If a tube was built between two planets that stretched and moved as they did (don't worry about how it connects to the planets) and if a set of rails was on the inside, could a rail based vehicle move through it without being crushed and have its passengers survive?
Yes. With the amount of handwavium required to create a tube like that, permitting travel within it would be a cakewalk. The material properties of such an stretchable material are far more difficult to achieve than those required for travel. A similar question might be "If a society could construct a space station like the ISS and keep six astronauts alive year after year without mishaps, would they be able to make toast up there?"
Depending on what your definition of "rail" is, you may need to invest heavily in expansion joints:
We use these on rail lines to handle the natural expansion and contraction of the metal rails due to temperature.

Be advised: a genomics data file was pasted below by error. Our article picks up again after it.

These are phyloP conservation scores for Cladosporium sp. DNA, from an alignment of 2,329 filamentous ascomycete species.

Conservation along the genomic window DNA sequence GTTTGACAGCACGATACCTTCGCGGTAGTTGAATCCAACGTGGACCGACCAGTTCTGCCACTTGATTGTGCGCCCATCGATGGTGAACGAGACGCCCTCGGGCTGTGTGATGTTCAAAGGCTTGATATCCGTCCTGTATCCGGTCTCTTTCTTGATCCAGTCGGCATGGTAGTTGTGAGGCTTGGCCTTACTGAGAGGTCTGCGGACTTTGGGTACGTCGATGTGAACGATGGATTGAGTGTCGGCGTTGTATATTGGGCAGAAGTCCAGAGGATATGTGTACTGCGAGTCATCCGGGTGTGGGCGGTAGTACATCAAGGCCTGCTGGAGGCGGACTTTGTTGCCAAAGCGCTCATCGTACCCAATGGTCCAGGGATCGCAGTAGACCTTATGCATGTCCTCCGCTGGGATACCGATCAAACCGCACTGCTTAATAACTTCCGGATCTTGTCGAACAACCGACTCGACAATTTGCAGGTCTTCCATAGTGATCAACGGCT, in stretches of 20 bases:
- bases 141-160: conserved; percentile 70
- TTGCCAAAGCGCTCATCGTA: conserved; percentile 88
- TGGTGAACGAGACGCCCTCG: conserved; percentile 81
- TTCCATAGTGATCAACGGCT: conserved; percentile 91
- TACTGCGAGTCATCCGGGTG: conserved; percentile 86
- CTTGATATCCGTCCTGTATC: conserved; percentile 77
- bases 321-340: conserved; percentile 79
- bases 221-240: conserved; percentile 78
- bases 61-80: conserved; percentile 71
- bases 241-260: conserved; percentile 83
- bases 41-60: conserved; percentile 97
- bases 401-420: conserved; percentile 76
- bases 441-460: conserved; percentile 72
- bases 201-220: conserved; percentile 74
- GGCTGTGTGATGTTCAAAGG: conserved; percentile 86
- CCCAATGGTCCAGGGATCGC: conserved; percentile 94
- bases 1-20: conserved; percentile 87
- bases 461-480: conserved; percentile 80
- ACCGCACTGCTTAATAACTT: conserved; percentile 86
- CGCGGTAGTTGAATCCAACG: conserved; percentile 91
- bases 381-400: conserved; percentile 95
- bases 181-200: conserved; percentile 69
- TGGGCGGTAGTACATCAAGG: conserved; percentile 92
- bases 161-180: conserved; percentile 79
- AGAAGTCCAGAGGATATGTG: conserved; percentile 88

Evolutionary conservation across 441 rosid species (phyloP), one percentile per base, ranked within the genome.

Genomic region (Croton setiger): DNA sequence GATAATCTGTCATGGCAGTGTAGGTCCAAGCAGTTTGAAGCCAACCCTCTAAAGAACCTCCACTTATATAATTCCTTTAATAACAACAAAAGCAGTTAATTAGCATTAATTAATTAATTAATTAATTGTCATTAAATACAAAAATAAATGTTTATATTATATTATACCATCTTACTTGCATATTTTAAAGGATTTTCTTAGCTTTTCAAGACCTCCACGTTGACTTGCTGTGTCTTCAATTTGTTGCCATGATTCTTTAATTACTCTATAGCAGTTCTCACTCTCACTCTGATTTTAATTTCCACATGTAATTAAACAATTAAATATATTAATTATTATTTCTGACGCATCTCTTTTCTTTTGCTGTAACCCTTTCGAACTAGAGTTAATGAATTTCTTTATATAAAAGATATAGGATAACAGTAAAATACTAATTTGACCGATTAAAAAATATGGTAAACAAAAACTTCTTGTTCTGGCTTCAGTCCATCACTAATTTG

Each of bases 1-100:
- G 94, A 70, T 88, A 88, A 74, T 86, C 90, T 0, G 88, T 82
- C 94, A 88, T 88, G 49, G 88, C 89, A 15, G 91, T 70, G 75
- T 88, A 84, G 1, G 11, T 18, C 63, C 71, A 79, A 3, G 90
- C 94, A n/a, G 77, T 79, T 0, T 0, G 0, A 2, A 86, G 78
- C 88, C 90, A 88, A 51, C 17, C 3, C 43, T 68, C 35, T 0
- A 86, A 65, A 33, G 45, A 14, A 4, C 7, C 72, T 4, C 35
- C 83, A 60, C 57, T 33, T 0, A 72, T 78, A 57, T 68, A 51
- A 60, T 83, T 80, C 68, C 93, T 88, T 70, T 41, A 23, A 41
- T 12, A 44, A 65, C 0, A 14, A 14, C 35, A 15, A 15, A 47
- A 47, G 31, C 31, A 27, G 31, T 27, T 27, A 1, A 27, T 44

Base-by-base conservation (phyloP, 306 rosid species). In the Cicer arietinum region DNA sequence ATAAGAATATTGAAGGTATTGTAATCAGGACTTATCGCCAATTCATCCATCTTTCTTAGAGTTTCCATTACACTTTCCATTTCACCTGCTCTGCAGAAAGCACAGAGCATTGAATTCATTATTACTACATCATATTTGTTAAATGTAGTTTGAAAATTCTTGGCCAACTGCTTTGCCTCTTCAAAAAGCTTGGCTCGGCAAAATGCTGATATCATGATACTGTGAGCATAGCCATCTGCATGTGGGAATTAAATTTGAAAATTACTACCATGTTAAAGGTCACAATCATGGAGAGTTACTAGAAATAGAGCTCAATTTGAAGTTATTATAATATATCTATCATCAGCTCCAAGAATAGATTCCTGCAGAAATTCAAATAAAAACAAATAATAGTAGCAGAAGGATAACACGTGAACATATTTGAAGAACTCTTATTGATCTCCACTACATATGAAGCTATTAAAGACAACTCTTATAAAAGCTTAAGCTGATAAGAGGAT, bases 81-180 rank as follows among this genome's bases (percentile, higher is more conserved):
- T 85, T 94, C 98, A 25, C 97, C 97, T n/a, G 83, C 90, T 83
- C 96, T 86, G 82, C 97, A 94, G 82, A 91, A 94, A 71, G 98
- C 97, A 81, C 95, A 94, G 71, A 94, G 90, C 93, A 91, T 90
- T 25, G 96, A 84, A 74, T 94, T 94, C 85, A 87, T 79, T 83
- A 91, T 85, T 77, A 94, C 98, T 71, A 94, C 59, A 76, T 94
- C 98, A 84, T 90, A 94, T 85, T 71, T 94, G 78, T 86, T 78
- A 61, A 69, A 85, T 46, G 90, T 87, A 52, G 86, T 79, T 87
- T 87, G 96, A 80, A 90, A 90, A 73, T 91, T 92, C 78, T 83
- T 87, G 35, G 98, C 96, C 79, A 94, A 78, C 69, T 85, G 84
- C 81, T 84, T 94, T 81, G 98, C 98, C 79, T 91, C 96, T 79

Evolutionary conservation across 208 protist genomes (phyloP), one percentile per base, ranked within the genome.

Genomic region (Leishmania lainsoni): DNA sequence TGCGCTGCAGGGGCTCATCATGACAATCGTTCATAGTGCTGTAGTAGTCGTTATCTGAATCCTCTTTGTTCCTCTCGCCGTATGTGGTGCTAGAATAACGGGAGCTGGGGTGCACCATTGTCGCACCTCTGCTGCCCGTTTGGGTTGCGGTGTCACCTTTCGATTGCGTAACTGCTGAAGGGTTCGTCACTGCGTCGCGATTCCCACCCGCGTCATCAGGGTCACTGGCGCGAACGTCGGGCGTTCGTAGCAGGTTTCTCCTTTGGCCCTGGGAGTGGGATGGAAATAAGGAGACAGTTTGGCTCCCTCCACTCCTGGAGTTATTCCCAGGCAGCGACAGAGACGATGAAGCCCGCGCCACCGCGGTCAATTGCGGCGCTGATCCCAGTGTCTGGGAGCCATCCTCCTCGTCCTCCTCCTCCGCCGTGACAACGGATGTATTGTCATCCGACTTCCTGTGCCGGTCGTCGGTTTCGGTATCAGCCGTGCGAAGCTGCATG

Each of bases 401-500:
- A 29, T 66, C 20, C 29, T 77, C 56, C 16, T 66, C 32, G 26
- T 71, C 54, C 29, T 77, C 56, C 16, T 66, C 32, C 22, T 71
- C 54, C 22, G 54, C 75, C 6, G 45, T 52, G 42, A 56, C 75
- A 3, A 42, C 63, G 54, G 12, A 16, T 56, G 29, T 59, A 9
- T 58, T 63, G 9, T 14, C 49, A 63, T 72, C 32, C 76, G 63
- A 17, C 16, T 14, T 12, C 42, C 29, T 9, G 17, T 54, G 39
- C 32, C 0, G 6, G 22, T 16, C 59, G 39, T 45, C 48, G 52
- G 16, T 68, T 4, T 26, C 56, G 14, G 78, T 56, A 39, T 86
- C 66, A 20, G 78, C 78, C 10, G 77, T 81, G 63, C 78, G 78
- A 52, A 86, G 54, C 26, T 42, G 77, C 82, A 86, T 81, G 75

Possibly, but rail travel isn't a very good way of going between planets. If we say that ~1,000km/h is a reasonable speed for a high-speed train in a vacuum, then to go from Earth to Mars would take between six and seven years.
Much better - once in space - to use a rocket and take advantage of the friction-less environment.
Assuming your material has sufficiently high elasticity and strength at strain (which is a measure of the elongation of a material under pressure).
However, do consider that two planets, even those near each other can vary widely in distance. Consider that Venus can be anywhere from 38 to 261 million kilometers. The thickness of your rail will be significantly reduced when you stretch it. If the rail stretches by a factor of ~7 as the bridge to Venus would, then the rail itself will decrease in cross-section by the square root of that factor, or about 2.6. So you would need an engineering solution to ensure your 'vehicle' fits your tracks as they change size.